Kale chips. Green, baked, crunchy, and the absolute antithesis of anything I’d want positioned on my coffee table during a weekend binge of ballgames. In gyms, supermarkets, and with various roadside entrepreneurs, the Kale bandwagon gathers support. “It’s healthy and yummy,” they say, as though baked grass or anything else comprised of chlorophyll and vitamins could appease an appetite. And yet, this is what it’s all come down to. I’m sitting here, oven-side, waiting for kale chips to finish baking so I can derive my A, and C and other nutritious anti-oxidants in order to fight off things scurvy-inducing and cancerous.
When I was younger, ripping open a sack of corn chips or popping the Pringles provided a certain delight – the curled shapes, the oleaginous smell, the attendant crunch, the greasy fingers, the unrelenting saltiness – an entire sensory experience vacuum packed and sealed for my pleasure. I’d plop some Fritos between the bread slices of my bologna sandwich and revel in the assault upon my taste buds. “Betcha can’t eat just one” was less marketing slogan than opportunity for exaggeration, “Betcha can’t eat one hundred!” we’d challenge. Phrases like trans-fats and cholesterol and sodium content had the resonance of a belch in the breeze.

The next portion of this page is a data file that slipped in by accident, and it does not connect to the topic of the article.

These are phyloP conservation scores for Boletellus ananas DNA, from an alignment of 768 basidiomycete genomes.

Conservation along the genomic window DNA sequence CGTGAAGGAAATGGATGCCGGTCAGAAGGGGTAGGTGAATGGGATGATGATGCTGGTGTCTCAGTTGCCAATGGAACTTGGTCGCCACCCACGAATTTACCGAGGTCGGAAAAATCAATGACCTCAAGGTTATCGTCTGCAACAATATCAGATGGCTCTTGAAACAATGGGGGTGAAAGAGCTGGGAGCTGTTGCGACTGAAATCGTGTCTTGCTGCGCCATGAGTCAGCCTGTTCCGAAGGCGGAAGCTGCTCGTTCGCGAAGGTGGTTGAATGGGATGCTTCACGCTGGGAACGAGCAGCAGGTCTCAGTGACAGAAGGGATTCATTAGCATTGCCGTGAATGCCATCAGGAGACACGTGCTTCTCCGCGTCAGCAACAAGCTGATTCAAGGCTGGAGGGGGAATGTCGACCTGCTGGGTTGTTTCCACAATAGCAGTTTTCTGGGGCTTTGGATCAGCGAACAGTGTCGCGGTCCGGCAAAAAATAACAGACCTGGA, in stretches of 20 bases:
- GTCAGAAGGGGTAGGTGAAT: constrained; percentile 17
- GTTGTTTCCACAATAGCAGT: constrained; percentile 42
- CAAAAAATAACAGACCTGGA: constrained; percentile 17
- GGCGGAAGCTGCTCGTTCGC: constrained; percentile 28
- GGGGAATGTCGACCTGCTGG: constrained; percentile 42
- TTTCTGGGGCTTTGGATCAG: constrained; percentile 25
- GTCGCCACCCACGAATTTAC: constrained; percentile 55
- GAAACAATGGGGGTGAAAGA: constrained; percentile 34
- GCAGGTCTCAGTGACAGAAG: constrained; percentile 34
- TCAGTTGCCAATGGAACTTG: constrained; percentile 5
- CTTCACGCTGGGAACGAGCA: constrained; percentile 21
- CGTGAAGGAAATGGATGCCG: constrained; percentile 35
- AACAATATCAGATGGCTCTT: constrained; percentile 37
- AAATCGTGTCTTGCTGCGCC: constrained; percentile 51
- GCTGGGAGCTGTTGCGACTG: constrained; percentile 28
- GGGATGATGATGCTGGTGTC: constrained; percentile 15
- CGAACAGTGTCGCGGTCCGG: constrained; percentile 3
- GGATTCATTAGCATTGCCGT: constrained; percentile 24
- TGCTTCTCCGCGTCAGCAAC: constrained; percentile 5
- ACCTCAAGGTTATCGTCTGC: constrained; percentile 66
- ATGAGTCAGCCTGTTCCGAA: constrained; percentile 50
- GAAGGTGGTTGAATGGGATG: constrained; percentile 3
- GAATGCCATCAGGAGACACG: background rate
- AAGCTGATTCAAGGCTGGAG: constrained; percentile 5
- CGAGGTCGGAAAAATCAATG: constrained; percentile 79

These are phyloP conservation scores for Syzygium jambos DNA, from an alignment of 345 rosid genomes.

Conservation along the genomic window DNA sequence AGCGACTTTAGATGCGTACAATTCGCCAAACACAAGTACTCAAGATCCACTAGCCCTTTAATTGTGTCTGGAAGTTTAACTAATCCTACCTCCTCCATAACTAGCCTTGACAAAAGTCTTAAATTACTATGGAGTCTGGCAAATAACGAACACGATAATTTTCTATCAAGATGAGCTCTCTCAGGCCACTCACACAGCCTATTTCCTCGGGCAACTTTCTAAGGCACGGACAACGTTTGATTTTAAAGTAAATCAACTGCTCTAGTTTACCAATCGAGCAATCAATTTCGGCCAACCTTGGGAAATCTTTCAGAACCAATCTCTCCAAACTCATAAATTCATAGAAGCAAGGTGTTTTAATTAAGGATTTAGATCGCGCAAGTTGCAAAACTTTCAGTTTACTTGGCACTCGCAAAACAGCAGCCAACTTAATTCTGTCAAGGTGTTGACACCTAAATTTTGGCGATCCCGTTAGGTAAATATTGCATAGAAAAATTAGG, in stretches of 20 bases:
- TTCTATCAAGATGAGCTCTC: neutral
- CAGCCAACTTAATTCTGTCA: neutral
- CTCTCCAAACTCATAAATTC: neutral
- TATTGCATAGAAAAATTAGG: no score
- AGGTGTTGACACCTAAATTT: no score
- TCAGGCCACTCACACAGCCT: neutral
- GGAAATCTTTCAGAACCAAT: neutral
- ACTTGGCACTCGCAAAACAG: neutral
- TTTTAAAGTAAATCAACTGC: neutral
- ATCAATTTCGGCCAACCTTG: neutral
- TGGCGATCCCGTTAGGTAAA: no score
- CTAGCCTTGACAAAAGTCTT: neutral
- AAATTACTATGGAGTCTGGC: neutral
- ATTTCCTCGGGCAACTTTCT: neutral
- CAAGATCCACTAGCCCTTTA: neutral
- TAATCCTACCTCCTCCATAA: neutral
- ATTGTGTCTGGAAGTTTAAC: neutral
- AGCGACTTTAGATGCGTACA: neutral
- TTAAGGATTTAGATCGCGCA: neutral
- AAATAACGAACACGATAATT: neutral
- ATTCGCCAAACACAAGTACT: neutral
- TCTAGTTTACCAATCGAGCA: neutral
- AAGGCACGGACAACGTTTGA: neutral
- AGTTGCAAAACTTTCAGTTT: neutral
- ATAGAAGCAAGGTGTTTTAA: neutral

And then something changed. Adolescent pleasures surrendered to maturity’s safeguards. I started becoming aware of terms like calories and serving size and nutritional value. My doctor stopped giving me vaccinations and, instead, started taking blood and touching me in places that once would have been considered “inappropriate.” Yellow and tasty turned green and gross. Fast food became good food and I heard my self say things like “Can you do that without cheese” and “Hold the fries and just give me a salad.” It was deflating in ways that only Viagra junkies can truly empathize.
It’s possible the pendulum is askew. Maybe we’ve gone too far with our desire to make the inedible edible. Maybe kale shouldn’t be baked, and carrots shouldn’t be julienned, and beets shouldn’t be shaken and stirred. Perhaps green gardens and foods requiring sunlight should be left for the rabbits. I think we all need to revisit the pleasure of Cool Ranch Doritos and to find a way to smile. Until then, let the chips fall where they may.